But Grapevine wants to boost those numbers even further to include ‘group supporters’ – people not previously linked to the young people who can offer a listening ear, draw out their all-important ideas and above all ensure their voice is amplified throughout the process.

Group supporters need to be flexible in supporting them in whatever way is needed.

The Big Plan is coordinated by Teenvine – the youth branch of Grapevine – and funded by BBC Children in Need as a project to help young people of 18 years and younger overcome the effects of disadvantages they face.

Could you spare a couple of hours one evening each week over the next few weeks (last session runs on 17 December) to help guide these young people through a period of transition and see them emerge on the other side armed with a big plan for a beautiful life?

Sessions run at Backhaus & Co at FarGo Village in Coventry from 6pm – 8.30pm.

If so, please call Chloe, Coleman or Molly on 02476 631040 extension 113 or 106.

Alternatively, drop them a line by email at:

candrew@grapevinecovandwarks.org

ckerr@grapevinecovandwarks.org

mgillespie@grapevinecovandwarks.org

Please note the sessions have started – the sooner we hear from you the better.

Community and opportunity on the up for people in Willenhall

Wood Side Family Hub

28 September 2018.

Sitting across the table from John Toman and Ravinder Dhadda, it is easy to get a strong sense of the time and energy they are committing to making the Ignite partnership a success.

John is the team leader of four Grapevine ‘connectors’ – himself included – and Ravinder, or Rav as she prefers to be called, is a legal advisor for Central England Law Centre. All are based primarily at Wood Side Family Hub – a Coventry City Council community facility in the heart of Willenhall.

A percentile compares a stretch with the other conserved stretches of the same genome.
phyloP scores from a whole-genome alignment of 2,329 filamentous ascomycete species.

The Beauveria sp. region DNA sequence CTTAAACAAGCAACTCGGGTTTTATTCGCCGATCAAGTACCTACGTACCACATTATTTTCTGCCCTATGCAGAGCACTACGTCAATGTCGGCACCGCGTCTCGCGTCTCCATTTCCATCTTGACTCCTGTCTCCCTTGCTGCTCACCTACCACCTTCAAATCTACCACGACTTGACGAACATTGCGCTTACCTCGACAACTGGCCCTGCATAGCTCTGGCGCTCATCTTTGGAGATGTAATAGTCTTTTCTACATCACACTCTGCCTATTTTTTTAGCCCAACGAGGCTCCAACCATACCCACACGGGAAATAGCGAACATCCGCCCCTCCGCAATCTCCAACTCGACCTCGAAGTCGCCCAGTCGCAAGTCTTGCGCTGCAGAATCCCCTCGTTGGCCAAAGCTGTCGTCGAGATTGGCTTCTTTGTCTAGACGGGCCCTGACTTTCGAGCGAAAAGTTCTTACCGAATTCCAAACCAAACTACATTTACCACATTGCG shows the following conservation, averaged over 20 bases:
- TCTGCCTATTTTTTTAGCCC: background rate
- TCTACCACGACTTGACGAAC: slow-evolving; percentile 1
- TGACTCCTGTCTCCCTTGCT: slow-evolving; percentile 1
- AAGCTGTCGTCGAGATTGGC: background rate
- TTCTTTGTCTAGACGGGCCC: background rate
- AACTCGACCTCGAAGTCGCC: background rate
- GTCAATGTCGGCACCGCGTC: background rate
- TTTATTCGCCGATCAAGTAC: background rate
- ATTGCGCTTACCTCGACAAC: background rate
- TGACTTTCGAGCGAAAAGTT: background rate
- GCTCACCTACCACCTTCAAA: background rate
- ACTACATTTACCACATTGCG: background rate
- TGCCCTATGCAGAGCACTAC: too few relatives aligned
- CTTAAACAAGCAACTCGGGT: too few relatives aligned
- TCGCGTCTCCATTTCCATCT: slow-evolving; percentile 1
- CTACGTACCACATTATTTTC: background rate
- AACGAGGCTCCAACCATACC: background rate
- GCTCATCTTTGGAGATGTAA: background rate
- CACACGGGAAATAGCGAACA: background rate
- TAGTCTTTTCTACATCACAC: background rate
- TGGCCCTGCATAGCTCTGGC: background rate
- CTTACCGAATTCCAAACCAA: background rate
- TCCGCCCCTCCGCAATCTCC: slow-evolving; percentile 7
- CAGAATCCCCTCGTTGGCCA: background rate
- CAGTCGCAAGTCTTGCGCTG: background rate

John Toman from Ignite

Combining a constant flow of ‘connecting’ work with sound legal advice for local people since Ignite launched two years ago this month, John, Rav and the rest of the team are really starting to reap the rewards of their joint efforts, agreeing that this summer has been “the best six weeks so far”.

Those six weeks have seen Ignite trawling local primary school lost property stores for forgotten items of uniform and returning them to a clean, ready to be re-loved state with the use of the hub’s washing machine.

Local families coming to the usual Wednesday hub grub club (more on this later) were able to browse the collection and take whatever they needed – without having to come to a dedicated event and perhaps feel a little embarrassed about it.

The good will was subsequently returned when Mums and Dads who’d claimed items for their families, brought back their own outgrown uniforms for other parents to take home too.

Ravinder Dhadda from Ignite

Rav said: “There’s no stigma attached to needing larger-sized uniform all the time – children grow at a rapid rate – but sometimes people feel it anyway.

“Putting the clothing rail out at an event that was already happening allowed parents to take a look through, chat to their neighbours and experience a real sense of community with immediate effect.”

In fact, the uniform swap was such a success that next year John and Rav hope local groups such as Women of Willenhall (WoW) will take the helm, working with the community’s four primary schools and one another to keep it going.